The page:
Capital Project Solutions â€“ July 2012 Capital Facility Project Delivery Methodologies Steve Higgs, Senior Vice President One of the most important decisions facing any healthcare provider as they embark on a major capital project, is which project delivery method should be utilized. Just as there is no â€œone size fits allâ€? healthcare facility, there is not one single Project Delivery Methodology. The fact that there are multiple project delivery options increases the chances that a project can be successfully delivered to the healthcare
Methodology can vary within a given institution based on the scope and complexity of a project.
The key is
determining the right fit for the organization and the goals of the project. What Are My Delivery Options? There are several methods to choose from but those that
CM @ Risk
are most often considered and debated are: 1) Design/Build Delivery Method 2) Preconstruction-Construction Manager at Risk Delivery Method
3) Integrated Project Delivery Model All methods bring their own set of advantages and disadvantages but any could be successful under the right set of circumstances. In order to fully appreciate all of the
benefits and challenges associated with each, we must do a deeper dive. In the Design-Build delivery method, the owner contracts with a single entity for both design and construction management services. The owner has one contract assigning single-point responsibility for the project. The Design-Build entity may be a single organization with both 1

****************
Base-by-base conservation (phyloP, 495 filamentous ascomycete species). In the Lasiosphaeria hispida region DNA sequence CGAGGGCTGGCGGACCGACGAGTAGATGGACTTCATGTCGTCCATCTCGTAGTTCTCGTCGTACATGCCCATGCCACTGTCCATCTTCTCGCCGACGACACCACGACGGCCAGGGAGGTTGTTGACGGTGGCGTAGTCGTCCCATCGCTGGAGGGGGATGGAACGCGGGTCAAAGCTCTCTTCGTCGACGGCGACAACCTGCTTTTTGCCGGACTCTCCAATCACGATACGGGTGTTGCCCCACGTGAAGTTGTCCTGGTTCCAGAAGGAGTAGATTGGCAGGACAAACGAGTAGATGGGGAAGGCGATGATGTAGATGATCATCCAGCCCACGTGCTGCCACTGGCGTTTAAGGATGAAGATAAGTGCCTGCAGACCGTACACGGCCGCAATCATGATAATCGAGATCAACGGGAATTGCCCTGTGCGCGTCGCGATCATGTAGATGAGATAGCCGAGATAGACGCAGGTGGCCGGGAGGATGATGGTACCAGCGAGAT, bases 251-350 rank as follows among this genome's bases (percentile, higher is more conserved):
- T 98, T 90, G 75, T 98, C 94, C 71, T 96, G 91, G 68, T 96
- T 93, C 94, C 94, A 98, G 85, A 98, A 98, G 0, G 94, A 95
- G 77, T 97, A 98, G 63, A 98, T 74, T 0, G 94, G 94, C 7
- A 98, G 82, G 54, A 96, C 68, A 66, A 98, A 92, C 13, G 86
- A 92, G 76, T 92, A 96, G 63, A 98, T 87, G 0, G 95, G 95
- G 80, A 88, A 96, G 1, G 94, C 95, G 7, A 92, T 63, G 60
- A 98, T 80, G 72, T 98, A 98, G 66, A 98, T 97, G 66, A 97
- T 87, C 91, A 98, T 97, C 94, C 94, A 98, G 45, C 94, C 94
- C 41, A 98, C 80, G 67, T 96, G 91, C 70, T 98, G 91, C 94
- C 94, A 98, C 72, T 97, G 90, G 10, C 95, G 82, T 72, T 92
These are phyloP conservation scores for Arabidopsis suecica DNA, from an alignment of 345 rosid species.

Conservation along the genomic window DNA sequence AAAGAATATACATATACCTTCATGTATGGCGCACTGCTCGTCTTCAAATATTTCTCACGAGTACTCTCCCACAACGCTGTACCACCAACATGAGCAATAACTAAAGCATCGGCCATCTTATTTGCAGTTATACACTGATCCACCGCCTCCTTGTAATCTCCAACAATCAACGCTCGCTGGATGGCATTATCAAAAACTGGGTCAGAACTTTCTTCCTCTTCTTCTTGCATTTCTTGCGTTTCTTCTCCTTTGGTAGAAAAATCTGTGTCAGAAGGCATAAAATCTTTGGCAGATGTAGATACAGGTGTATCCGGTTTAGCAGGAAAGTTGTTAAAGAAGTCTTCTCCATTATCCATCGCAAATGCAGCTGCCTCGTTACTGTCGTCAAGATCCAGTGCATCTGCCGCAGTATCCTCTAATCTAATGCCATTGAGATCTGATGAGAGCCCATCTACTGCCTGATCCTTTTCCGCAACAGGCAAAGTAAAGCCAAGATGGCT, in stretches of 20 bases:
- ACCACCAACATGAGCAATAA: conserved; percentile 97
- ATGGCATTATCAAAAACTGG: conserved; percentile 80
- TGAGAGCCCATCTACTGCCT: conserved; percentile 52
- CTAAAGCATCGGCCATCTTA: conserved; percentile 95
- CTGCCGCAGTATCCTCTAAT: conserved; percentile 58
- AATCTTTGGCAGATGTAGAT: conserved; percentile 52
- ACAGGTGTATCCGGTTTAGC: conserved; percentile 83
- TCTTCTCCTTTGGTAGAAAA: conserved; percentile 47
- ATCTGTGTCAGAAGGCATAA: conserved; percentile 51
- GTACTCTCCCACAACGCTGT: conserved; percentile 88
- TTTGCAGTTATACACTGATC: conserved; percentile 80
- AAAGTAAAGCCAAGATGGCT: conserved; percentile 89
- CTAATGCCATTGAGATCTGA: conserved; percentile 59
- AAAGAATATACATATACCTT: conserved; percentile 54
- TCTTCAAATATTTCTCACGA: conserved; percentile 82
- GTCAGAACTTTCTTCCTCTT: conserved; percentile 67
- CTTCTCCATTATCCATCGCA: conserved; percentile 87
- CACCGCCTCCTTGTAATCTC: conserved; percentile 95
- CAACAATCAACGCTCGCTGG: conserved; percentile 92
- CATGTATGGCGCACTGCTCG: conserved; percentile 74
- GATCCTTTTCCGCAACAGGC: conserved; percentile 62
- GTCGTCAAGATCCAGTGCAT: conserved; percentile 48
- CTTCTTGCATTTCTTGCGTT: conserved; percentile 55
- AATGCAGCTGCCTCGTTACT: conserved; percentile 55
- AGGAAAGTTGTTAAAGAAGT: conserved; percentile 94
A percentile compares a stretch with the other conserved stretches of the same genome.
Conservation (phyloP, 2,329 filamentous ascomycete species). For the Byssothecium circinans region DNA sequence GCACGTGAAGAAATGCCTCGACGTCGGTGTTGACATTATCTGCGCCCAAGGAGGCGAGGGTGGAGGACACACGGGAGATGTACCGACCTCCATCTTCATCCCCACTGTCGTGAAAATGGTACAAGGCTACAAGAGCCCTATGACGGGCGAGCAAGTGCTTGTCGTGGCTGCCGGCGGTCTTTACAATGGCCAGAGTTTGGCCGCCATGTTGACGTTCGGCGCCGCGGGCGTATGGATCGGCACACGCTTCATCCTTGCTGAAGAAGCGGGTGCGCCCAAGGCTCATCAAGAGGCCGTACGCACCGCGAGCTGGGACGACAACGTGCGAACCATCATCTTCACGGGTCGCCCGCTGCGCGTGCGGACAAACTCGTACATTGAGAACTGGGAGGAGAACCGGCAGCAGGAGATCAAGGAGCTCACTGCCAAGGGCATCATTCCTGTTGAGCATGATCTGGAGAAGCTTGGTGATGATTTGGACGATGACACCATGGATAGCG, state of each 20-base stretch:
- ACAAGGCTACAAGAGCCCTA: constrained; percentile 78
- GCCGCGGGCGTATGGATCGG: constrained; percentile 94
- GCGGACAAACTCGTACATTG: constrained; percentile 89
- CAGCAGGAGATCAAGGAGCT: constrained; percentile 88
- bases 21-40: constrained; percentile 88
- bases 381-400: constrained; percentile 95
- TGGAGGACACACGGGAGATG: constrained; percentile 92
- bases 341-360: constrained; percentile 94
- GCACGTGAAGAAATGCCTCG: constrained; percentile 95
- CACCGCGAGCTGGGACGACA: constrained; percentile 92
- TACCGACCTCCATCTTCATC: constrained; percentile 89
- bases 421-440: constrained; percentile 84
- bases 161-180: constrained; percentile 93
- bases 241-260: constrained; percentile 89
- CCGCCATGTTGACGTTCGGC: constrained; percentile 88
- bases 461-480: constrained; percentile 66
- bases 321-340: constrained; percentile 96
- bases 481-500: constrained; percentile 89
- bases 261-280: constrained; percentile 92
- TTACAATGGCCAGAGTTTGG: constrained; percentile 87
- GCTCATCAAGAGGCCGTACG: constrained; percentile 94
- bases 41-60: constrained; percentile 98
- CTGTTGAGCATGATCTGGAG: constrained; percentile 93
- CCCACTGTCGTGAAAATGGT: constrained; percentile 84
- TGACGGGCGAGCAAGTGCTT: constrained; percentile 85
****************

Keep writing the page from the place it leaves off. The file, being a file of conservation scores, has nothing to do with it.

Capital Project Solutions – July 2012 architectural and construction staffs, or a construction organization that hires or affiliates with an architect as part of a Design-Build team.
In this delivery method the
architect is part of the Design-Build entity and not the agent of the owner. Therefore, unique to the Design-Build system, there is no one individual or company in an agency relationship with the owner who is obligated to work in the owner’s best interests. As is the case with the construction manager delivery method, the design-build delivery method can be very conducive to a phased construction schedule. Under a typical PreconstructionConstruction Manager at Risk project delivery method (CM at Risk), the owner contracts with an architect/engineer services
preconstruction-construction manager for construction services. The objective of this approach is to treat project planning, design, and construction as integrated tasks within a construction system. The team, by working together from project
completion attempts to serve the owner’s best interests. By striking a balance between construction
schedule, the team strives to produce a project of maximum value to the owner within the most economic time frame. Typically, a phased construction approach is applied. The prime responsibility of the construction manager is to adhere to the established time schedule and construction budget.
Capital Project Solutions – July 2012 With a basic understanding of the first two project delivery methods, it is important for a healthcare owner to analyze the complexities of their capital project and their “inhouse” abilities in order to successfully manage the entire project delivery process. An owner must also be honest with themselves on what their decision making process is relative to the project and how committed they will be to abiding by decisions and assumptions made early in the design process. The answers to those two considerations are critical in determining which project delivery method is most appropriate. According to AIA’s Integrated Project Delivery: A Guide, “Integrated Project Delivery (IPD) is a project delivery approach